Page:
Questions such as “Do you eat everything under the sun?”, “What language do you speak, Chinese, Nepali?”, “Do you often go to China? How far is Japan?”, “Do you need a passport to come to India?”, “Any militants in the family?”, “Any colleges out there?”, “Heard you get drugs in shops?”, are not uncommon.

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Specifically, I have also been told – “How come you look ‘normal’?”, “Thakur? That’s north Indian?”, “You don’t look like a Northeastern?”.

The religion angle is being played out on social media even now, with discussions happening around whether Mirabai Chanu is a Hindu or a Christian, as if being either of them will elevate or dampen her feat. Some are comparing Mirabai Chanu with the poet Mirabai. Such an analogy is drawn even for Ahom general Lachit Borphukan, who is often called Assam’s Shivaji (referring to Maratha King Chhatrapati Shivaji Maharaj).

For those who may not know, Lachit Barphukan defeated Mughal King Aurangazeb’s forces led by Raja Ram Singh in the famous Battle of Saraighat in Guwahati, which is folklore in Assamese history. Though no such parallels or certifications are needed, as Mirabai Chanu and Lachit Barphukan have done enough to merit a place in history.

Can Laws Really Help?

After the uproar over Nido Tania’s death, The Union Home Ministry had set up a committee under retired IAS officer M.P. Bezbaruah to look into the concerns of people from the Northeastern states living in different parts of the country and suggest suitable remedial measures.

Among many short- and long-term measures, the panel recommended a new law against discrimination, fast-track courts and more teeth to police to deal with such cases, interventions in education and lessons about the Northeast in NCERT books, and social outreach and awareness programmes, etc. The penal had also recommended that derogatory words against Northeast people be made an offence. Implementation of the recommendations, however, remains a key concern. In 2016, the NCERT also published a book titled ‘North East India – People, History and Culture. Some of its social science textbooks also have mentions of the region.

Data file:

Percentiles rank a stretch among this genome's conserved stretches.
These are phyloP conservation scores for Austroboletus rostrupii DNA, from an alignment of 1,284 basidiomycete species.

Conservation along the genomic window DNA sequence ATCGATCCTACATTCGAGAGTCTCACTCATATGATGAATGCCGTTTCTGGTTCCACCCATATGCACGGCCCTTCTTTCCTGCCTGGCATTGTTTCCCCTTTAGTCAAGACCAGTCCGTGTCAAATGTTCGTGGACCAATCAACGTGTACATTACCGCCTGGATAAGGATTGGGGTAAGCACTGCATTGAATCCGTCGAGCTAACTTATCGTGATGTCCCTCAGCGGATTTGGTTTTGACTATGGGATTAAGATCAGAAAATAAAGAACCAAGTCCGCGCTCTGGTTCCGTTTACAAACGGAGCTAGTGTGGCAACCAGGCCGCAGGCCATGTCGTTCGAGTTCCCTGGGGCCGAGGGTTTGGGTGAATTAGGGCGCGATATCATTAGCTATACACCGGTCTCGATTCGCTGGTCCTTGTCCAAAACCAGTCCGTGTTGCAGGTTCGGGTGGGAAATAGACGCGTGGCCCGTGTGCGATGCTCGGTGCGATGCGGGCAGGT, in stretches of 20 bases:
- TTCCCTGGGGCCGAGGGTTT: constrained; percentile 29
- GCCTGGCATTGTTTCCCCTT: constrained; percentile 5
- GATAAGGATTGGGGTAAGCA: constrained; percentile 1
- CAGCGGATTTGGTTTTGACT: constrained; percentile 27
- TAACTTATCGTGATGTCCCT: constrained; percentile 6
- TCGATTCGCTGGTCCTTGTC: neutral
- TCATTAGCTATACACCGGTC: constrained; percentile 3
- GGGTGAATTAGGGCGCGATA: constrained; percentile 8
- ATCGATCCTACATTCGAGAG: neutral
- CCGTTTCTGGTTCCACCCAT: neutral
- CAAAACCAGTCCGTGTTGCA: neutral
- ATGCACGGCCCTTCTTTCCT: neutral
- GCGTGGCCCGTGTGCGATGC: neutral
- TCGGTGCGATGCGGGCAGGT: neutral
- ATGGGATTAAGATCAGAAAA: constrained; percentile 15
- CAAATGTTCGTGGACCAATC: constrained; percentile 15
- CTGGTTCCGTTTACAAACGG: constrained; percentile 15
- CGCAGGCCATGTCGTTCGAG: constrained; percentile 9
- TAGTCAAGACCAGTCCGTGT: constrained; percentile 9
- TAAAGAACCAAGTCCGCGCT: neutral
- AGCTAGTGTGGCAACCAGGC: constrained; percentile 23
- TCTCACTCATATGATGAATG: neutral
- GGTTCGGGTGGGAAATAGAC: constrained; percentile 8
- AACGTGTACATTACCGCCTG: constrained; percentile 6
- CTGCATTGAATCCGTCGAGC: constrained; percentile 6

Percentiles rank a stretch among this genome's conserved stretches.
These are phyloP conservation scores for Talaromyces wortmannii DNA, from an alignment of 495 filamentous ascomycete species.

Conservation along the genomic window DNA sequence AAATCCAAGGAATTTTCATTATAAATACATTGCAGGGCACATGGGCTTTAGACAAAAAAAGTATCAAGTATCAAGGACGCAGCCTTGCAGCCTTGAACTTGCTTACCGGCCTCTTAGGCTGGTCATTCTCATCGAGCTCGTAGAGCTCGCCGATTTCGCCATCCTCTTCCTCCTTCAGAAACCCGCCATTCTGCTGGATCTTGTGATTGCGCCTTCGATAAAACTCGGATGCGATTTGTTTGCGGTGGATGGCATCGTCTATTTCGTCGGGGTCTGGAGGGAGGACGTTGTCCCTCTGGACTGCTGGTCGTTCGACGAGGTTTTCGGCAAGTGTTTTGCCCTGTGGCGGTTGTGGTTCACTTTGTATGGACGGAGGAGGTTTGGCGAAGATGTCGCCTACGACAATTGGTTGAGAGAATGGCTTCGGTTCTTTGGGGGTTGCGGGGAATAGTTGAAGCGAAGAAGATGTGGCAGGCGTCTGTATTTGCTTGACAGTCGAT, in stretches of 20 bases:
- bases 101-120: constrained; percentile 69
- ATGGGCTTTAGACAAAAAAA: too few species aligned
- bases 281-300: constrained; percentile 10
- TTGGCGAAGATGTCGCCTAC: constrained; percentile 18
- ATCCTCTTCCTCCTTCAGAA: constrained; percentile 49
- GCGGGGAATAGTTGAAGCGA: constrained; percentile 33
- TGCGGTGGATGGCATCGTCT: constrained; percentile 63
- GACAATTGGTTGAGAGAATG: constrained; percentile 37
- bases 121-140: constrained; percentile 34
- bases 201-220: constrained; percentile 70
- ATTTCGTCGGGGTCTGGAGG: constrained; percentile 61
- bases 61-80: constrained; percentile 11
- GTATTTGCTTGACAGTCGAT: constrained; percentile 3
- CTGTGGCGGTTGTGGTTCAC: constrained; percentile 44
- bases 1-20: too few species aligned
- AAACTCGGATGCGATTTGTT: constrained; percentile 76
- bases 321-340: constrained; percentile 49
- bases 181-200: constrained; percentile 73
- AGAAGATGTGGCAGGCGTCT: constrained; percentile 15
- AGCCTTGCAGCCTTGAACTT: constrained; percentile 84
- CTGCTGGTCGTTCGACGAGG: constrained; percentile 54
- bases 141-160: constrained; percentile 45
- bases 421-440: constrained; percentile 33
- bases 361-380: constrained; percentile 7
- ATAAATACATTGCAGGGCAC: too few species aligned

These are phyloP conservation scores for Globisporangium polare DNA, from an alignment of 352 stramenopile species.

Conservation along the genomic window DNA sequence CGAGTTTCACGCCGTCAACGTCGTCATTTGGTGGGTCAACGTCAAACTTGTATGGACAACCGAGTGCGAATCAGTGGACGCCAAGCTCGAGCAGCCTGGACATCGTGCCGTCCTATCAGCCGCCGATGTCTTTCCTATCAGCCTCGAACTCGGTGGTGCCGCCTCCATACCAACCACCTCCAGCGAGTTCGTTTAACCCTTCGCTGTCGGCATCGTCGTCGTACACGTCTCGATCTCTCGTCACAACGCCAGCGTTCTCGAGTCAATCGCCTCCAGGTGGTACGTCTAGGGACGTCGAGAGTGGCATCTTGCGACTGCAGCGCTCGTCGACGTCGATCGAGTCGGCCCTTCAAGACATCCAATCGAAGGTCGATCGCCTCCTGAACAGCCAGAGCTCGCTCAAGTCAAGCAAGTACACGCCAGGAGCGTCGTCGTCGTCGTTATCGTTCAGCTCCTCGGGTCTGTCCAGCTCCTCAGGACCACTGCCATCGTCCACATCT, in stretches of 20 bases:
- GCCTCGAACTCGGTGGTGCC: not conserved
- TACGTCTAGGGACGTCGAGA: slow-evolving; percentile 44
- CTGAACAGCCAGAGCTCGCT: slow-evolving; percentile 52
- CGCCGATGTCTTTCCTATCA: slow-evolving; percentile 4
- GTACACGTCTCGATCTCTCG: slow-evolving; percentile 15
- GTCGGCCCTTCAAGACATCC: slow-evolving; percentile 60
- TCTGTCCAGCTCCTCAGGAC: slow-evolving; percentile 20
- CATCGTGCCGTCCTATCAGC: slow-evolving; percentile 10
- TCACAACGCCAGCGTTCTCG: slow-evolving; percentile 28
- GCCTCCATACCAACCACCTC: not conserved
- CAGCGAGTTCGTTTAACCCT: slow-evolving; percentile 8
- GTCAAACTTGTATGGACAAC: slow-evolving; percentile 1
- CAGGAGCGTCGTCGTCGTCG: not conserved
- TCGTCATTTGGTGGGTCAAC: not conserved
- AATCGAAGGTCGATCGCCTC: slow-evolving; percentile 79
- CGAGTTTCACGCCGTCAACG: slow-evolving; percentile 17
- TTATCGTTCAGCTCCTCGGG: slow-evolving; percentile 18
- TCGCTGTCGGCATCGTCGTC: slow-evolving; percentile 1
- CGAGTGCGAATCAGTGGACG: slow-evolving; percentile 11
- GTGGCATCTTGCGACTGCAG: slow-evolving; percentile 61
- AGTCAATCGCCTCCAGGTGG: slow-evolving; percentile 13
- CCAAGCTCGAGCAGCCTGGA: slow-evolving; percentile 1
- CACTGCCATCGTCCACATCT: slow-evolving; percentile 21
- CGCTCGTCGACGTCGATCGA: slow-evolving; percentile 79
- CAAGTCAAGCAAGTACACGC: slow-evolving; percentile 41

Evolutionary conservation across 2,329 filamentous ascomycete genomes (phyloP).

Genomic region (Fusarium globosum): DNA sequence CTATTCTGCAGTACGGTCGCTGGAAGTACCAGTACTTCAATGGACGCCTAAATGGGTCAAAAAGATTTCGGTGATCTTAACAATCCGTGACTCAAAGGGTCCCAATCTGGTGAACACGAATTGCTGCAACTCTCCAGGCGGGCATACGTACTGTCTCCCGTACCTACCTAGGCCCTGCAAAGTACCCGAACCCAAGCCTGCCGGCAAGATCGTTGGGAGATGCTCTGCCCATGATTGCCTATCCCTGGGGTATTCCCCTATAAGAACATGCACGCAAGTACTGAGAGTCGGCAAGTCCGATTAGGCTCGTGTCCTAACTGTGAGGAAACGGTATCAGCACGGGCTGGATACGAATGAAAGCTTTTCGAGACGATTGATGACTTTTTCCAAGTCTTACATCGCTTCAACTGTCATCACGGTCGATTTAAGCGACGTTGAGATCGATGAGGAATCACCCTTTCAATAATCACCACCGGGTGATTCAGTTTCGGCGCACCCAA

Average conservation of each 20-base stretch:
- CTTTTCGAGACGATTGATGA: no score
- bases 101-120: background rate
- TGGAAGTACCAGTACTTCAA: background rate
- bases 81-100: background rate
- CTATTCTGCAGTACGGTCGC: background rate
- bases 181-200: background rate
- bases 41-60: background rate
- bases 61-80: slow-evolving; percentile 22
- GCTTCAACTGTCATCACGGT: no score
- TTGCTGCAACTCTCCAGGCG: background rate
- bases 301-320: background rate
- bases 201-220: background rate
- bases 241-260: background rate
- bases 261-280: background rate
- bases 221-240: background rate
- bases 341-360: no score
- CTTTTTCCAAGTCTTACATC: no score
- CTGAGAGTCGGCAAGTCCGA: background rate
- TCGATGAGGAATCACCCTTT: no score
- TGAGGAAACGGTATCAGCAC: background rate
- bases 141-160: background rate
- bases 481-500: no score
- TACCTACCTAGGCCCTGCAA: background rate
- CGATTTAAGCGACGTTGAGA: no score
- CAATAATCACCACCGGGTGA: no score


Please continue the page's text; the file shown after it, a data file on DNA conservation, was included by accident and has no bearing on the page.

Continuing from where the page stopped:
But all said and done, no law or legislation will help if they are limited to tokenism. And in cases where people’s mindset is involved, the threat of penal action would also be of little use.

The key ideas here are awareness, education, assimilation and acceptance. Indians must accept people from the Northeast as they are. The media with its tremendous reach can play a big role in the ‘awareness’ and ‘education’ part by highlighting more news from the region.

To be an optimist, one can only hope that Mirabai Chanu’s win and “acceptance” is another big step towards the long but possible road towards the assimilation of the Northeast with mainland India. The next big step would be casting someone from the Northeast when Bollywood decides to make a film on the life of the ace weightlifter who has made all of us proud today.

(The author is an independent journalist and content creator from Assam based in Delhi. Views expressed are personal. The Quint neither endorses nor is responsible for them.)

(At The Quint, we are answerable only to our audience. Play an active role in shaping our journalism by becoming a member. Because the truth is worth it.)